As the Rey Fire continued to spread Saturday afternoon, it traveled both northeast and northwest, making it appear almost as though there were two fires in Santa Barbara County. Fortunately, the 10,000-acre-plus blaze continues to scorch the chaparral and ponderosa pine in the backcountry, where no structures or communities exist. That rural area, though, is habitat for some endangered species, said Fire Services District Ranger “Pancho” Smith at a media briefing on Saturday. Smith said they would resist deploying retardant in such areas but “if we have to put it in there we will.”
Fire authorities expect the winds — currently a low 6 mph out of the west — to pick up later this afternoon. Temperatures are currently in the high 90s with low humidity. The vegetation is extremely dry. The fire is 10 percent contained.
Santa Barbara Independent outdoors reporter Ray Ford said people are going to see a lot of smoke on the eastside of Forest Canyon. “The key item right now is that it is all part of a major burnout to create a buffer so the fire cannot go to the west,” he said. “They are doing an excellent job.”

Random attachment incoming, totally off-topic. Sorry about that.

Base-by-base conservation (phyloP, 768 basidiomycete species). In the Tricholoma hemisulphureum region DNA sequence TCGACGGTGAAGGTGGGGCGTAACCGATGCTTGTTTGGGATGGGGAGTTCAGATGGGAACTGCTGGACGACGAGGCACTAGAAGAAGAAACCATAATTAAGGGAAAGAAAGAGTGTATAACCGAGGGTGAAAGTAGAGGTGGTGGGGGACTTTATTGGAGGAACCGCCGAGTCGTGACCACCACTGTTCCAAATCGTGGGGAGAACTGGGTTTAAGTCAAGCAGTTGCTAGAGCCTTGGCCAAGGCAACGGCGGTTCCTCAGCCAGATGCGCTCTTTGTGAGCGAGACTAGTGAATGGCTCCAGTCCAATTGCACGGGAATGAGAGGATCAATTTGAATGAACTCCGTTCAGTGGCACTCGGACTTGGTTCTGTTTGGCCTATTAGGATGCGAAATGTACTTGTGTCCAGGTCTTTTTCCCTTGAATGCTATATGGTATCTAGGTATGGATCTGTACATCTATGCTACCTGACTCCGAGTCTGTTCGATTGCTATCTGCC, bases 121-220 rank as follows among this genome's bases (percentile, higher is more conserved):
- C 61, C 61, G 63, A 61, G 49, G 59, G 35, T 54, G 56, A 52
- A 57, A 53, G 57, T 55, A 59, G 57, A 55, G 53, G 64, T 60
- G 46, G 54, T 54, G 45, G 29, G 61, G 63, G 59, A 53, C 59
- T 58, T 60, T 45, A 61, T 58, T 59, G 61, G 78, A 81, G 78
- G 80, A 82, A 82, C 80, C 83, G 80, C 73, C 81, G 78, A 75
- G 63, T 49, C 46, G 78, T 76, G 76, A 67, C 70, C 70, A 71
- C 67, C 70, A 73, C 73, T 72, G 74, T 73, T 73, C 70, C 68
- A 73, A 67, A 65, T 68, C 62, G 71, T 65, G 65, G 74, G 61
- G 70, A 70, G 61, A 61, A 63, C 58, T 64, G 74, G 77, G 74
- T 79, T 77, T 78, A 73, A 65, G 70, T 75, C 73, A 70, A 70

As many as 600 fire personnel have responded to the incident, and though there are six different wildfires currently burning across California, the Rey Fire is high on the priority list, said a spokesperson at the incident command post.
Ford said he spoke with an employee at Rancho San Fernando Rey, which is made of 32,000 acres. “It’s huge,” he said. The employee estimated about a third of the ranch would ultimately burn; Ford speculated it could be more. The good thing, however, is the charred areas will clear old dried out brush, creating opportunities for growth.
A media briefing will occur at 6 p.m. Saturday evening.